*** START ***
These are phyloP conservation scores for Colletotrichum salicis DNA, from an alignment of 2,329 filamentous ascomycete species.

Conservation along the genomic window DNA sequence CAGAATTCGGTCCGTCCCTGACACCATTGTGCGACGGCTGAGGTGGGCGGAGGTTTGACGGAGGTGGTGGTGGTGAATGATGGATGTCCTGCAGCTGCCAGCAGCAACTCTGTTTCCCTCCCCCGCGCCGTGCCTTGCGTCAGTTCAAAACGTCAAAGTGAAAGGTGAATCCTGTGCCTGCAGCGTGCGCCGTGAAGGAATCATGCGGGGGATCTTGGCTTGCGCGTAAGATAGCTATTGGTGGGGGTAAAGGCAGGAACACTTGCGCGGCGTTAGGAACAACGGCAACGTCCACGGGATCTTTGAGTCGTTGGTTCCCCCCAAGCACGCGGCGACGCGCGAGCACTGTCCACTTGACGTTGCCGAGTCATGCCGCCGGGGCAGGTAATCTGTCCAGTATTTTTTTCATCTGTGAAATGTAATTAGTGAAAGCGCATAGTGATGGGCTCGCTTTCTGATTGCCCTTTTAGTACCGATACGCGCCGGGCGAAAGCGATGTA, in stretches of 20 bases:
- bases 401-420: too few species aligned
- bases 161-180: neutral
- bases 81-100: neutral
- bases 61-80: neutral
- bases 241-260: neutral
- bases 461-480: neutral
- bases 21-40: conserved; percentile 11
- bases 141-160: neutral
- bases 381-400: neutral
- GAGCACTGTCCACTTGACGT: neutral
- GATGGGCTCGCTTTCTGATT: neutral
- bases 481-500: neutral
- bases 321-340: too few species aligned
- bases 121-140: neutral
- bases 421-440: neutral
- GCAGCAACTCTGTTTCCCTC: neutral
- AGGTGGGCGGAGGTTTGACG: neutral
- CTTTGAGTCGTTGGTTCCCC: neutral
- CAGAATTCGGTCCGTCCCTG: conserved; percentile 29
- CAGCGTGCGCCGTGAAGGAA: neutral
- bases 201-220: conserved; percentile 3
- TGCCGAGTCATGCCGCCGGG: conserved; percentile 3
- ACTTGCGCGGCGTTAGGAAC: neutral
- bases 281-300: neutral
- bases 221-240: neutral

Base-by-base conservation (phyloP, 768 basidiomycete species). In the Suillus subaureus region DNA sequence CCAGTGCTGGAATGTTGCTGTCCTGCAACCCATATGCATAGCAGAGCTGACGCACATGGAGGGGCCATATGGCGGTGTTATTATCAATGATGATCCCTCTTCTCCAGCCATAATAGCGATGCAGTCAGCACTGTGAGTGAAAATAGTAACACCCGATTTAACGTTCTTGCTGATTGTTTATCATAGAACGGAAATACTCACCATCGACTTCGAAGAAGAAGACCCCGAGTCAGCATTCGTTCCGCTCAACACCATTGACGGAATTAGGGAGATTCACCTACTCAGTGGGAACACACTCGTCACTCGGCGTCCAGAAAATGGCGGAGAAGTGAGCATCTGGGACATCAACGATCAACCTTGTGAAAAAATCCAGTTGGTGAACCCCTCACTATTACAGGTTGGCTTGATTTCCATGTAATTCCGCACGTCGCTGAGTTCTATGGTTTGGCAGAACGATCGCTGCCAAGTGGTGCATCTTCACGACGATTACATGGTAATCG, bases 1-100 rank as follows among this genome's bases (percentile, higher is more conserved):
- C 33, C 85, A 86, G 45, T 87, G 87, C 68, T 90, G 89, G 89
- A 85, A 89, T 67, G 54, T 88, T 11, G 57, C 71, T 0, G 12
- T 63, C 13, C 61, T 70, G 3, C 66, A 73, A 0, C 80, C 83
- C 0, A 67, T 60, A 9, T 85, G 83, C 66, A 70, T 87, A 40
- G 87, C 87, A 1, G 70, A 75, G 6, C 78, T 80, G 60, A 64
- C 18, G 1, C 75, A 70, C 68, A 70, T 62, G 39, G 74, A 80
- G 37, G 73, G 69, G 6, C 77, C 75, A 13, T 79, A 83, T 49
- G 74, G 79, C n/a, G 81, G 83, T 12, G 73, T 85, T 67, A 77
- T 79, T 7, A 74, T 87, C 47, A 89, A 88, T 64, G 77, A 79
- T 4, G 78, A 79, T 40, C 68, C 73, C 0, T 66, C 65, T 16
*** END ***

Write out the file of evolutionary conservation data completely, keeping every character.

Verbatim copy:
These are phyloP conservation scores for Colletotrichum salicis DNA, from an alignment of 2,329 filamentous ascomycete species.

Conservation along the genomic window DNA sequence CAGAATTCGGTCCGTCCCTGACACCATTGTGCGACGGCTGAGGTGGGCGGAGGTTTGACGGAGGTGGTGGTGGTGAATGATGGATGTCCTGCAGCTGCCAGCAGCAACTCTGTTTCCCTCCCCCGCGCCGTGCCTTGCGTCAGTTCAAAACGTCAAAGTGAAAGGTGAATCCTGTGCCTGCAGCGTGCGCCGTGAAGGAATCATGCGGGGGATCTTGGCTTGCGCGTAAGATAGCTATTGGTGGGGGTAAAGGCAGGAACACTTGCGCGGCGTTAGGAACAACGGCAACGTCCACGGGATCTTTGAGTCGTTGGTTCCCCCCAAGCACGCGGCGACGCGCGAGCACTGTCCACTTGACGTTGCCGAGTCATGCCGCCGGGGCAGGTAATCTGTCCAGTATTTTTTTCATCTGTGAAATGTAATTAGTGAAAGCGCATAGTGATGGGCTCGCTTTCTGATTGCCCTTTTAGTACCGATACGCGCCGGGCGAAAGCGATGTA, in stretches of 20 bases:
- bases 401-420: too few species aligned
- bases 161-180: neutral
- bases 81-100: neutral
- bases 61-80: neutral
- bases 241-260: neutral
- bases 461-480: neutral
- bases 21-40: conserved; percentile 11
- bases 141-160: neutral
- bases 381-400: neutral
- GAGCACTGTCCACTTGACGT: neutral
- GATGGGCTCGCTTTCTGATT: neutral
- bases 481-500: neutral
- bases 321-340: too few species aligned
- bases 121-140: neutral
- bases 421-440: neutral
- GCAGCAACTCTGTTTCCCTC: neutral
- AGGTGGGCGGAGGTTTGACG: neutral
- CTTTGAGTCGTTGGTTCCCC: neutral
- CAGAATTCGGTCCGTCCCTG: conserved; percentile 29
- CAGCGTGCGCCGTGAAGGAA: neutral
- bases 201-220: conserved; percentile 3
- TGCCGAGTCATGCCGCCGGG: conserved; percentile 3
- ACTTGCGCGGCGTTAGGAAC: neutral
- bases 281-300: neutral
- bases 221-240: neutral

Base-by-base conservation (phyloP, 768 basidiomycete species). In the Suillus subaureus region DNA sequence CCAGTGCTGGAATGTTGCTGTCCTGCAACCCATATGCATAGCAGAGCTGACGCACATGGAGGGGCCATATGGCGGTGTTATTATCAATGATGATCCCTCTTCTCCAGCCATAATAGCGATGCAGTCAGCACTGTGAGTGAAAATAGTAACACCCGATTTAACGTTCTTGCTGATTGTTTATCATAGAACGGAAATACTCACCATCGACTTCGAAGAAGAAGACCCCGAGTCAGCATTCGTTCCGCTCAACACCATTGACGGAATTAGGGAGATTCACCTACTCAGTGGGAACACACTCGTCACTCGGCGTCCAGAAAATGGCGGAGAAGTGAGCATCTGGGACATCAACGATCAACCTTGTGAAAAAATCCAGTTGGTGAACCCCTCACTATTACAGGTTGGCTTGATTTCCATGTAATTCCGCACGTCGCTGAGTTCTATGGTTTGGCAGAACGATCGCTGCCAAGTGGTGCATCTTCACGACGATTACATGGTAATCG, bases 1-100 rank as follows among this genome's bases (percentile, higher is more conserved):
- C 33, C 85, A 86, G 45, T 87, G 87, C 68, T 90, G 89, G 89
- A 85, A 89, T 67, G 54, T 88, T 11, G 57, C 71, T 0, G 12
- T 63, C 13, C 61, T 70, G 3, C 66, A 73, A 0, C 80, C 83
- C 0, A 67, T 60, A 9, T 85, G 83, C 66, A 70, T 87, A 40
- G 87, C 87, A 1, G 70, A 75, G 6, C 78, T 80, G 60, A 64
- C 18, G 1, C 75, A 70, C 68, A 70, T 62, G 39, G 74, A 80
- G 37, G 73, G 69, G 6, C 77, C 75, A 13, T 79, A 83, T 49
- G 74, G 79, C n/a, G 81, G 83, T 12, G 73, T 85, T 67, A 77
- T 79, T 7, A 74, T 87, C 47, A 89, A 88, T 64, G 77, A 79
- T 4, G 78, A 79, T 40, C 68, C 73, C 0, T 66, C 65, T 16